Drinking from own cistern: customary institutions and their impacts on rural water management in Tanzania



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Kansas State University


Increasing human population, economic development and climatic changes in Sub-Saharan Africa have caused water scarcity, hence an urgent need for institutional arrangements that will lead to sustainable water management. This study analyzes the impact of customary institutions on rural water management in Tanzania, and shows how they might be used to complement the statutory institutions. The study was conducted in Bariadi district, northwestern Tanzania. The data were collected from household surveys, focus group discussions, key informants, participant observations, photographs, and secondary data sources. The results indicate that customary institutions are the most commonly used in regulating equitable access to water, prevention of water pollution and abuse, and natural resource conflict resolution. The awareness of the customary laws was higher than statutory laws because of the participatory nature of the customary institutions. Statutory institutions were found to be important for regulating water development issues. Villagers were not aware of statutory laws related to equitable water access, and prevention of water pollution and abuse. The study also found that customary institutions tend to discriminate against women. Women do not have land rights and were not allowed to participate in customary institutions activities. These results suggest the need for the government to recognize the importance of customary institutions in water management. The government needs to design policies and strategies that will ensure that women’s rights are respected by the customary institutions. There is also a need for fostering women’s participation in decision making, and designing cooperative institutions that are organized and governed by resource users themselves.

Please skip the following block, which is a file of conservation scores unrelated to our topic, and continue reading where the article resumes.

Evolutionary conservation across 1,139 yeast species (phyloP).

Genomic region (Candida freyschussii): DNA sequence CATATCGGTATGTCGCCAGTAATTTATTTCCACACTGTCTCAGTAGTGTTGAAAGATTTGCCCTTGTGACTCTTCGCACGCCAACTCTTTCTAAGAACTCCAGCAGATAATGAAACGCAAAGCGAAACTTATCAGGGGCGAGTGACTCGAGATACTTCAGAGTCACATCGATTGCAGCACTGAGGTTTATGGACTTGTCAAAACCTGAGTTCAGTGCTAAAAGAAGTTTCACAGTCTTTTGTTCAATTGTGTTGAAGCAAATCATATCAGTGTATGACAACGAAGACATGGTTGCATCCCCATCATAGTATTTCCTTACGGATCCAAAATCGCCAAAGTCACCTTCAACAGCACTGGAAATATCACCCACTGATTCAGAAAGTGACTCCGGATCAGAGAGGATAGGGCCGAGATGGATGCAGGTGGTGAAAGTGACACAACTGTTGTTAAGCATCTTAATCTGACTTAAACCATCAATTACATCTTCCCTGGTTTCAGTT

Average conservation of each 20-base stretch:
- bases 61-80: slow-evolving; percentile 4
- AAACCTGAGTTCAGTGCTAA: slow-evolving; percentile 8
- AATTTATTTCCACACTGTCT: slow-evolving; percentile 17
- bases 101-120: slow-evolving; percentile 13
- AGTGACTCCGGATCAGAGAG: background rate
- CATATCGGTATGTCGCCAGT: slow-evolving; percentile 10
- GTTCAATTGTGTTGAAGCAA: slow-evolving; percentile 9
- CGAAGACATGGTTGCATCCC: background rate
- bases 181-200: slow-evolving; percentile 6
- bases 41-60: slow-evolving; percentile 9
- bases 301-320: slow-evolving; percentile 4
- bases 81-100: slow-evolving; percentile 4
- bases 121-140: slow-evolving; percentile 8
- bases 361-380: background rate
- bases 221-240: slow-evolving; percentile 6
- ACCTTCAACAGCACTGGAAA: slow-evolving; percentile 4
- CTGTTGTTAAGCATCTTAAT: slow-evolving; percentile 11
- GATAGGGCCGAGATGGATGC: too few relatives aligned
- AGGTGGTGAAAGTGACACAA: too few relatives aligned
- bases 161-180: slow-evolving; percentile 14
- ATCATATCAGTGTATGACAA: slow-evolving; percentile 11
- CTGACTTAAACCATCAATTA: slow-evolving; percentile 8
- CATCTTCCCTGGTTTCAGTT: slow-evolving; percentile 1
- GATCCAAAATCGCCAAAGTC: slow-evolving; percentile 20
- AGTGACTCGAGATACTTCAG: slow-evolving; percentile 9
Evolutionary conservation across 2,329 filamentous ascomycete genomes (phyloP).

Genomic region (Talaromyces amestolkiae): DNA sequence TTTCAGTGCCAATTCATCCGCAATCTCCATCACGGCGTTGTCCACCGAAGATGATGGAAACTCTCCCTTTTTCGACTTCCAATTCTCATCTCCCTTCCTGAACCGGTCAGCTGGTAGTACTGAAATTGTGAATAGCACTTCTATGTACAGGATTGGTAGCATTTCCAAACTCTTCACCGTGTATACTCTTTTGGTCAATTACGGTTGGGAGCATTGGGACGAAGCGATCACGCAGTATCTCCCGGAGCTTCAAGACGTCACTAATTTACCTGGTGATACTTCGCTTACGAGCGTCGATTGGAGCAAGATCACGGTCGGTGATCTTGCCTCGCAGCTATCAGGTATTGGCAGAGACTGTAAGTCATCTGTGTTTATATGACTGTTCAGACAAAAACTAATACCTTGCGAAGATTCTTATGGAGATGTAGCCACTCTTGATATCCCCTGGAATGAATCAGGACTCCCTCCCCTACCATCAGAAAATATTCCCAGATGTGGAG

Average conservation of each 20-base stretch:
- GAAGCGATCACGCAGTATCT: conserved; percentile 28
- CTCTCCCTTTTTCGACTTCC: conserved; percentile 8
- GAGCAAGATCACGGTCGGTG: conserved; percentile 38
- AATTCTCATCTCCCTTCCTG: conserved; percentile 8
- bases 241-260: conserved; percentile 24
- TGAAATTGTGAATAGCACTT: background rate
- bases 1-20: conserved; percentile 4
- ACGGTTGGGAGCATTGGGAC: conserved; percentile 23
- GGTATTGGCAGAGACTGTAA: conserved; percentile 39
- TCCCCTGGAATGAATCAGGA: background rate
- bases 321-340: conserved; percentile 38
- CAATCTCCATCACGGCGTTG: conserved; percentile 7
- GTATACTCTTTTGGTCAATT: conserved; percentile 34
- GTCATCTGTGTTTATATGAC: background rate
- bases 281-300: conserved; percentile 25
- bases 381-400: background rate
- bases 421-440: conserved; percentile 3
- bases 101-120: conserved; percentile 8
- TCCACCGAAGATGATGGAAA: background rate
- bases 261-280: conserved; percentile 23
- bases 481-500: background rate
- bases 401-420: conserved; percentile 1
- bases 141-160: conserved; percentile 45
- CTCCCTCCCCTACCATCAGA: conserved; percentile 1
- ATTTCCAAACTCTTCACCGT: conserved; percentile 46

Customary institutions, Statutory institutions, Water management, Tanzania, Sukuma, Bariadi

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Doctor of Philosophy


Department of Sociology, Anthropology, and Social Work

Major Professor

Robert K. Schaeffer